Tuesday, April 24, 2012

twas brilling, and the slithy toves...

it's april. i haven't posted since august.

i have no rhyme, nor reason, for such an absence. except that...

sometime, one just feels stifled, silenced, by life and everything in it. things just got too...busy all of a sudden, too overwhelming. i couldn't write about what i wanted to write about, what was really bubbling around in my soul, so....i couldn't write about anything. i lost my voice.

i lost some passion for analytically looking at place as a concept, and instead just sit around daydreaming about being in a different place (running away: always a viable option). i lost some passion for thinking about economics and how it interacts with society at large, and instead just concentrate on surviving my program of study, in the most inelegant and brute way imaginable. the last few months, all my energy has been focused inwards, trying to figure out the future trajectory of my life, and what it all means.

i guess sometimes this just happens. you could call it a mid-life thing, i don't know. seems strange to think about a mid-life crisis when you're still a college student, but hey, perhaps these things know no bounds.

tomorrow i'm headed out, with my mother, to visit my grandfather. i think he won't last much longer. he's 92, so in some sense, he's lived a full and completely adequate life. yet i will mourn his passing greatly. not because i have ever been close to him or felt supported by him, in any way. i'll mourn the passing from this world of his specific experience. sometimes i feel like he's the only person left who could explain to me my father's family - why they imploded so spectacularly, why they chose self-destruction over life. he's the last one left, you see - everyone else is dead.

but he would never talk anyway. he can't express whatever it is he feels. i know that. still, while he's alive, i had hope deep down that someday, we'd sit with a recorder between us, and i'd ask him all the questions that lie deep inside me, and he would provide all the answers, and the dark shadows that hovered over my father while he was alive would make sense, and finally i'd see where my sorrows and my person fit into the grand scheme of things...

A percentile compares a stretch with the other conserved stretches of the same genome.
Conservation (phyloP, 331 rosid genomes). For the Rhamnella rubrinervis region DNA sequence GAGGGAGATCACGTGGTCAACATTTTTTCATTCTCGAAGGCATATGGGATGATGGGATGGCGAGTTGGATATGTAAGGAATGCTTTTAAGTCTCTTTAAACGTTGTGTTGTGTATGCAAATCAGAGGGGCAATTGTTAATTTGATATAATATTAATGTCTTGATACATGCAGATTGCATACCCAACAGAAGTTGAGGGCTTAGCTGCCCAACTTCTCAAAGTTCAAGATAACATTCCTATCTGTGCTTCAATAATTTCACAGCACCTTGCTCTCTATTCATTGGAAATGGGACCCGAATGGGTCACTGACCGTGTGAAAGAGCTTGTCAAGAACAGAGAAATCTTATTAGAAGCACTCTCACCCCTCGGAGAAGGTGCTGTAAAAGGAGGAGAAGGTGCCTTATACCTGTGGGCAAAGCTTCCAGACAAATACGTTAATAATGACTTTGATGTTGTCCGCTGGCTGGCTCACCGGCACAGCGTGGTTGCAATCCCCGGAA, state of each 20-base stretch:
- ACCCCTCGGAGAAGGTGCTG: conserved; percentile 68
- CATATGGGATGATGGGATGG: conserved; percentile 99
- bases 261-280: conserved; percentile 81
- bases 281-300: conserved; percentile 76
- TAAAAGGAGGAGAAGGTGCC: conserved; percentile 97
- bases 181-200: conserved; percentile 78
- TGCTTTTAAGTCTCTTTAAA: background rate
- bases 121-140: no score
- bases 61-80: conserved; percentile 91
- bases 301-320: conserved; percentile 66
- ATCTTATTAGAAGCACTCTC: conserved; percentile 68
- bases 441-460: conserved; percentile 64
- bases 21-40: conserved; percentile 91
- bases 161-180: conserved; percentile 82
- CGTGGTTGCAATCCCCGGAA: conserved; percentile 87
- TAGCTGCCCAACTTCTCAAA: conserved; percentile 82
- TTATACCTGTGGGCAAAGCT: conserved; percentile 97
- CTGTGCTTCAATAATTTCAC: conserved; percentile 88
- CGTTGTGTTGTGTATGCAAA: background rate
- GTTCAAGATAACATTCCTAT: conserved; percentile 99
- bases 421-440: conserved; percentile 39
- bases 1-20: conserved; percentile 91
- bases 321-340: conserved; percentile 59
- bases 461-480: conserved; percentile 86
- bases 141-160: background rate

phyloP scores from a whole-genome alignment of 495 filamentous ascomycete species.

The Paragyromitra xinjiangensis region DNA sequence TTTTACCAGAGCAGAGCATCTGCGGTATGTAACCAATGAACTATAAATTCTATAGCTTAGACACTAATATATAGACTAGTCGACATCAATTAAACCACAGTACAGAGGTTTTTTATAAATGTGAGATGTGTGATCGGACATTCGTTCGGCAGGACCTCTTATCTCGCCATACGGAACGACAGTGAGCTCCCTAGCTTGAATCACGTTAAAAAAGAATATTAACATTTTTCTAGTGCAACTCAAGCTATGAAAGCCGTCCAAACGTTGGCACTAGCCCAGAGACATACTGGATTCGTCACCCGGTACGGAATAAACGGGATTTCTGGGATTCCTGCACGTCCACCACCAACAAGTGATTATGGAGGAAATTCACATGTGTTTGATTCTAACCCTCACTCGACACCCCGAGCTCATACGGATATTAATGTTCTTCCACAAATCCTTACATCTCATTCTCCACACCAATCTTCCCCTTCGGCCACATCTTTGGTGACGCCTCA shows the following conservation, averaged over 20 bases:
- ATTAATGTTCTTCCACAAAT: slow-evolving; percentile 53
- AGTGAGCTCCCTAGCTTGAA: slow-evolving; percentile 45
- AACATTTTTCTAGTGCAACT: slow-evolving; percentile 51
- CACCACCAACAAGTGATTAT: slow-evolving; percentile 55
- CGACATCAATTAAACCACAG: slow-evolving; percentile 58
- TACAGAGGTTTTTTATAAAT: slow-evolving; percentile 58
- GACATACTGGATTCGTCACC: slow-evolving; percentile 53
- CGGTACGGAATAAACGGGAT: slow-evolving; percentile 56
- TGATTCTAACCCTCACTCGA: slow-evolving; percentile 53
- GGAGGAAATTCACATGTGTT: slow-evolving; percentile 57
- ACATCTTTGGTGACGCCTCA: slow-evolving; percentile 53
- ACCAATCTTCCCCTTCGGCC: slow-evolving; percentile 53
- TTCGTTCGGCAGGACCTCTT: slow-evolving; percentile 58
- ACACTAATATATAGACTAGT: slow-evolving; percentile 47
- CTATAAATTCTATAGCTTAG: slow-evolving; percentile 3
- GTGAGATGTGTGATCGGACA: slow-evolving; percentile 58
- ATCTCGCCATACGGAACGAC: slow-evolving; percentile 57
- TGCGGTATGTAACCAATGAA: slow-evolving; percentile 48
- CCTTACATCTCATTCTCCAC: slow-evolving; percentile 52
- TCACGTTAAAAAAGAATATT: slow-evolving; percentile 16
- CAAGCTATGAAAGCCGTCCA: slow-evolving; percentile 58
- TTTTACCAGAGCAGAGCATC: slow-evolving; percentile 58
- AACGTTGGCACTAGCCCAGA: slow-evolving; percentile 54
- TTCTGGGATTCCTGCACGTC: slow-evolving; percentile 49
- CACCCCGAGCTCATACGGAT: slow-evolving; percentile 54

daydreams. it's april. life is all about nonsense. sunburns and raincoats all in the same day. twas brillig, and the slithy toves...did gyre and gimbel in the wabe; all mimsy were the borogroves, and the mome raths outgrabe.

perhaps in the future things will make more sense.


  1. Sometimes life finds a way to shut us all down at some point. This is very well said. You've captured the emotions and frustrations of feeling stifled so vividly. You will find a way through this patch and though you may not find all of the answers you're looking for, a spark will return. Be well.


  2. Mindy this is one of the most extraordinary pieces of writing I've ever read. You describe exactly where I've been for the past year, and am finally coming into the light, feet on the ground I choose. so to speak. As to your grandfather, I see and feel you as perfectly as is possible without actually being you. you are so amazingly one of a kind.
    and you'll be writing your book when?
    with love, toves slithy, and gyles and gimbles in the wabe. always, claud xoxoxoxo

  3. chris, claud, thanks so much. i was so nervous about posting this one and you guys have totally validated the universality of such feelings.

    i don't feel so alone suddenly!

  4. I never got that time with my fathers family either--to ask what the hell happened. They also imploded, and my generation really seems to have left behind whatever happened there (although I do fear that it's waiting like a time bomb in my genes, or my children). I did visit distant relatives in Norway that had pictures of my grandparents, father, aunts and uncles that I had never seen. It was such an odd experience to see them through these eyes on the other side of the world, who only received certain kinds of news and still held on to them as family.

    My grandma on my father's side broke her neck a year or two before she died. She recovered from it fantastically, for an 80 year old woman. She was tough. When we visited her in the hospital after her broken neck, she was dried out, weepy, facing mortality, and said she was sorry to us for...well, everything I guess. All my sister and I could say was "it's ok" and kiss her head. And although I will never really know what happened to that side of my family, maybe that's all I need. I hope so, because it's probably all I'm going to get.

    I hope you at least get that. Or something that puts it to rest for you.

  5. christy, this is fascinating. we must talk more sometime. especially about the time bomb fear...and what do we tell our kids, too? i don't tell them much...are we maybe the generation that breaks it?

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